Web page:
“Customs business” is defined in Part 111.1 of the Customs Regulations as “those activities involving transactions with CBP concerning the entry and admissibility of merchandise, its classification and valuation, the payment of duties, taxes, or other charges assessed or collected by CBP on merchandise by reason of its importation, and the refund, rebate, or drawback of those duties, taxes, or other charges. “Customs business” also includes the preparation, and activities relating to the preparation, of documents in any format, and the electronic transmission of documents and parts of documents intended to be filed with CBP in furtherance of any other customs business activity, whether or not signed or filed by the preparer. However, “customs business”’ does not include the mere electronic transmission of data received for transmission to CBP, and does not include a corporate compliance activity.”
That is a pretty big definition to say the least. One could sum it up by saying it includes providing entry data and information and preparing and filing documents and data with U.S. Customs & Border Protection (CBP).
The issue is, who can do these things? The importer can always do these things for themselves. Any authorized employee of the importer can perform customs business for his/her employer since no customs broker license or power of attorney is required (except for a few documents that must be executed by an owner or officer of the importer or employee holding power of attorney). Customs business may also be conducted by a licensed customs broker on behalf of its clients that have issued valid powers of attorney to that broker.
The issue with the “customs business” rule is when an employee of a parent, subsidiary, or sister company wants to perform customs compliance services on behalf of related, or separately incorporated , companies. Is that OK? Are there any restrictions or prohibitions? Well yes there are.
Example: Acme Corporation has two separately incorporated subsidiaries: Acme A and Acme B. Both subsidiaries have their own importer of record numbers, and both import products into the U.S. Neither subsidiary has a customs compliance function. Instead, Mary Jane Smith at Acme Corporation provides advice on customs matters to the 2 subsidiaries. She also drafts and signs responses to CBP Forms 28 and 29 and submits tariff classification ruling requests on their behalf. Mary Jane has an individual customs broker license. Can Mary Jane legally do all those things, or is she violating the “customs business” rule? Does it make a difference if she has an individual customs broker license?
A significant CBP ruling on this subject was Headquarters ruling 116220, dated June 21, 2004. In this ruling, Customs compliance of Ross Dress for Less Stores provided compliance services to related separately incorporated companies. Ross Dress for Less and the related companies are all wholly owned by Ross Stores Inc. The services would include classification and value information. Ross Dress for Less proposed to provide the customs brokers for these companies with information and advice concerning filing of entries, responding to CBP Forms 28 and 29, performing compliance audits and assessments, and submitting post entry claims. The issue is whether these activities are proper.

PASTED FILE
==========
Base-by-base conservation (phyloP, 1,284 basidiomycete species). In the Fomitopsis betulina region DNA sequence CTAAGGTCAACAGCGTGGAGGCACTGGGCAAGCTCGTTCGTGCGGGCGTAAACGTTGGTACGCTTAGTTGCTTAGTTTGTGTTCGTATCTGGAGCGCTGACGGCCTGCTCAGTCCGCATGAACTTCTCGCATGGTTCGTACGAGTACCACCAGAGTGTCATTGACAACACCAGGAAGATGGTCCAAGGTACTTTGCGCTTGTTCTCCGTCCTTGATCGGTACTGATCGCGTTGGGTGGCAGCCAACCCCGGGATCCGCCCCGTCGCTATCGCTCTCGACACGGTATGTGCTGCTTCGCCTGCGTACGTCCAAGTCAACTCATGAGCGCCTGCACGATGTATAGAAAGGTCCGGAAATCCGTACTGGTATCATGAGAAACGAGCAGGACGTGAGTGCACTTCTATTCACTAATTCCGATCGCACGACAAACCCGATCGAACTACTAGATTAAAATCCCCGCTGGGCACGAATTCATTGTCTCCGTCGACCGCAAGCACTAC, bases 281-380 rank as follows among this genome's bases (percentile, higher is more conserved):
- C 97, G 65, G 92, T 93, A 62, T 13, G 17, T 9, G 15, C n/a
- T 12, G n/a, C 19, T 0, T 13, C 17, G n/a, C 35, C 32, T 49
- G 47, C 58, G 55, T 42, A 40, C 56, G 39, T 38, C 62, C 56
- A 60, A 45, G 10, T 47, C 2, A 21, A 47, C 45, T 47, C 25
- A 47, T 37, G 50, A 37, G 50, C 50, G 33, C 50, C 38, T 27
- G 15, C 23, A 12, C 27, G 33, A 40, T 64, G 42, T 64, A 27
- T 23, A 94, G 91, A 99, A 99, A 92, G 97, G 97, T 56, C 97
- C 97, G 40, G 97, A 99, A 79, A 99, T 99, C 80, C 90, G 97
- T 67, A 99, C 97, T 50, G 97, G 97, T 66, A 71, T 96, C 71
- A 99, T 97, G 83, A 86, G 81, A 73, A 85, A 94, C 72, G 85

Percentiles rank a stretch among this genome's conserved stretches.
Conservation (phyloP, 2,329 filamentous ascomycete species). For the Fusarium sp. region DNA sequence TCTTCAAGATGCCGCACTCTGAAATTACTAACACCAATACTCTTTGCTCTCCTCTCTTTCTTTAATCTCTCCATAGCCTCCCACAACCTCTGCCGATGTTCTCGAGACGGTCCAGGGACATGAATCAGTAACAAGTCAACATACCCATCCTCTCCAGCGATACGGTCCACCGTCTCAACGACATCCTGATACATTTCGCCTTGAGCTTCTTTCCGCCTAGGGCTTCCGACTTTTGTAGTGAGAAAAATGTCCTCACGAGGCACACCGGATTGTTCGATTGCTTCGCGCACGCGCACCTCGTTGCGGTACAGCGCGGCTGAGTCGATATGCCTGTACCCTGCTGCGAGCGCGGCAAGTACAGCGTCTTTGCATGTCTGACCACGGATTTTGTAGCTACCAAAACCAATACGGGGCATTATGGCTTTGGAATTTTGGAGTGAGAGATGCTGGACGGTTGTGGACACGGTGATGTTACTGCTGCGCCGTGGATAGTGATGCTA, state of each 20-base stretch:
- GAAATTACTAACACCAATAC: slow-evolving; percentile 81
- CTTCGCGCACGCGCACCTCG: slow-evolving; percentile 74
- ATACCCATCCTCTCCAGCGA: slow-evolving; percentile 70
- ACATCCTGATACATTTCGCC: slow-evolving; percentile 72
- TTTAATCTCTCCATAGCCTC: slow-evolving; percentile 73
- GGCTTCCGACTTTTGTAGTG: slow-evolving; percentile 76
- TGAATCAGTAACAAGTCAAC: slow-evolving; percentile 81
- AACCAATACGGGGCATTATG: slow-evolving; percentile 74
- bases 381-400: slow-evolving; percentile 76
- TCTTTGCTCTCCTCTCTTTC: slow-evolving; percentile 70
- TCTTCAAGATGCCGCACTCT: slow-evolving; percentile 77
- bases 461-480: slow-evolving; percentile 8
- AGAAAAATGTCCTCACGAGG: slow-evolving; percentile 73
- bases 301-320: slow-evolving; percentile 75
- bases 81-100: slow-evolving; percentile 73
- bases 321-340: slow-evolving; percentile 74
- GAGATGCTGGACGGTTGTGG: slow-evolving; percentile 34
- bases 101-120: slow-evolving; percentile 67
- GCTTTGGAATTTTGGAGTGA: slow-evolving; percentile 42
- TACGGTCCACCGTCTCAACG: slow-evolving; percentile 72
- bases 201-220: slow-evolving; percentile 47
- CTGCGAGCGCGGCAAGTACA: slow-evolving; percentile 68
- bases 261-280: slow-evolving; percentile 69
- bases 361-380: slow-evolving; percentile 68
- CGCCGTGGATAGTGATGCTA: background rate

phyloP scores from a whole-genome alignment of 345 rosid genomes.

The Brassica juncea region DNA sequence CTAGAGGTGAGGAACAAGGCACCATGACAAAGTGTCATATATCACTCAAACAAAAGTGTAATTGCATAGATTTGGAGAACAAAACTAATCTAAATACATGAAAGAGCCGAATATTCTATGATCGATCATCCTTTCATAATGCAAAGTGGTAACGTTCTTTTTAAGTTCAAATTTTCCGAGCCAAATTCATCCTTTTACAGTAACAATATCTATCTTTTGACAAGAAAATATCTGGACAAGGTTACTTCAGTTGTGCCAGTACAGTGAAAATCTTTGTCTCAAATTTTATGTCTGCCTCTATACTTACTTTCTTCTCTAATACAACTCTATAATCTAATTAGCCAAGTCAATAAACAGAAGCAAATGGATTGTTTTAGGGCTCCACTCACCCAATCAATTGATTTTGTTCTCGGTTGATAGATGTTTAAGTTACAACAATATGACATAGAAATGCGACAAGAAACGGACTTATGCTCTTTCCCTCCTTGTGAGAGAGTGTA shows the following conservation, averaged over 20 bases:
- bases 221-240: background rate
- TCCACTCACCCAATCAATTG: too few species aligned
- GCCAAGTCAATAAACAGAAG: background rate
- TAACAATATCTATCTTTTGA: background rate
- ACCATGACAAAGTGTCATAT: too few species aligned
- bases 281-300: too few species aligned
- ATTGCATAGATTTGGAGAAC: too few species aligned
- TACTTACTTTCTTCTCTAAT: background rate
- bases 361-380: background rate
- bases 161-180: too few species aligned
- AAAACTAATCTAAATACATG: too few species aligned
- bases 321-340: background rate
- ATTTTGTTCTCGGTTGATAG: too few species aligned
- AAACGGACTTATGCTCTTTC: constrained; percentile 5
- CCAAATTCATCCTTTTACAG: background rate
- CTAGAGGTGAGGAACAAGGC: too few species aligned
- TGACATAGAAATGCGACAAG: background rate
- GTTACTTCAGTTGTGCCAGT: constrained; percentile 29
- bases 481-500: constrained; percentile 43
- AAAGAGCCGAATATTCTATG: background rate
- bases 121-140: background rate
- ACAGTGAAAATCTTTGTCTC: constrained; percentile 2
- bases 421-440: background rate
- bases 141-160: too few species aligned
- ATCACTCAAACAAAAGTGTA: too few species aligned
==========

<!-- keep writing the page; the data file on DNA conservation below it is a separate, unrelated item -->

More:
In the ruling, CBP noted that Part 111.1 was amended in 2003 to include “corporate compliance activity.” This was defined as ” activity performed by a business entity to ensure that documents for a related business entity, or entities, are prepared and filed with Customs using ‘reasonable care’, but such activity does not extend to the actual preparation or filing of the documents or their electronic equivalents.” Related business entity is one where there is at least 50% ownership or co-ownership.
The ruling held that providing information and advice to related Ross companies on classification and value, and providing information to customs brokers for the filing of entries, was within the scope of corporate compliance activity and thus allowable. The other activities such as responding to CBP forms 28 and 29, and filing post entry claims , were not allowed because they involved the filing of documents or data with CBP.
With this in mind let’s go back and look at the activities of Mary Jane Smith at Acme Corp. Given the provisions in Part 111.1 and the Ross ruling what can she do for Acme A and Acme B? She can give the subsidiaries advice on the tariff classification and Customs valuation of their imports. This falls within “corporate compliance activity.” She could also provide information to the customs brokers for the subsidiaries for use in preparing and filing entries. Mary Jane could not, however, respond to CBP Forms 28 and 29, or request customs rulings on their behalf, because these activities involve the filing of documents and data with CBP.
Does it make a difference if Mary Jane has a customs broker license? No, because in her corporate role she is acting as an employee of the corporation, and not as an independent customs broker.
In summary, Customs compliance employees can provide information and assistance (including training) to related parent, sister or subsidiary companies. This could include feedback and guidance on responding to CBP Forms 28 and 29, seeking customs rulings and filing claims with CBP, but actually preparing, signing and filing those forms or data is not allowed. Those activities may only be performed by employees of the individual companies, or by a licensed customs broker properly appointed by those companies.
We don’t know if CBP has actually assessed penalties for violation of the “customs business” rule, but it is certainly an area where one needs to exercise caution.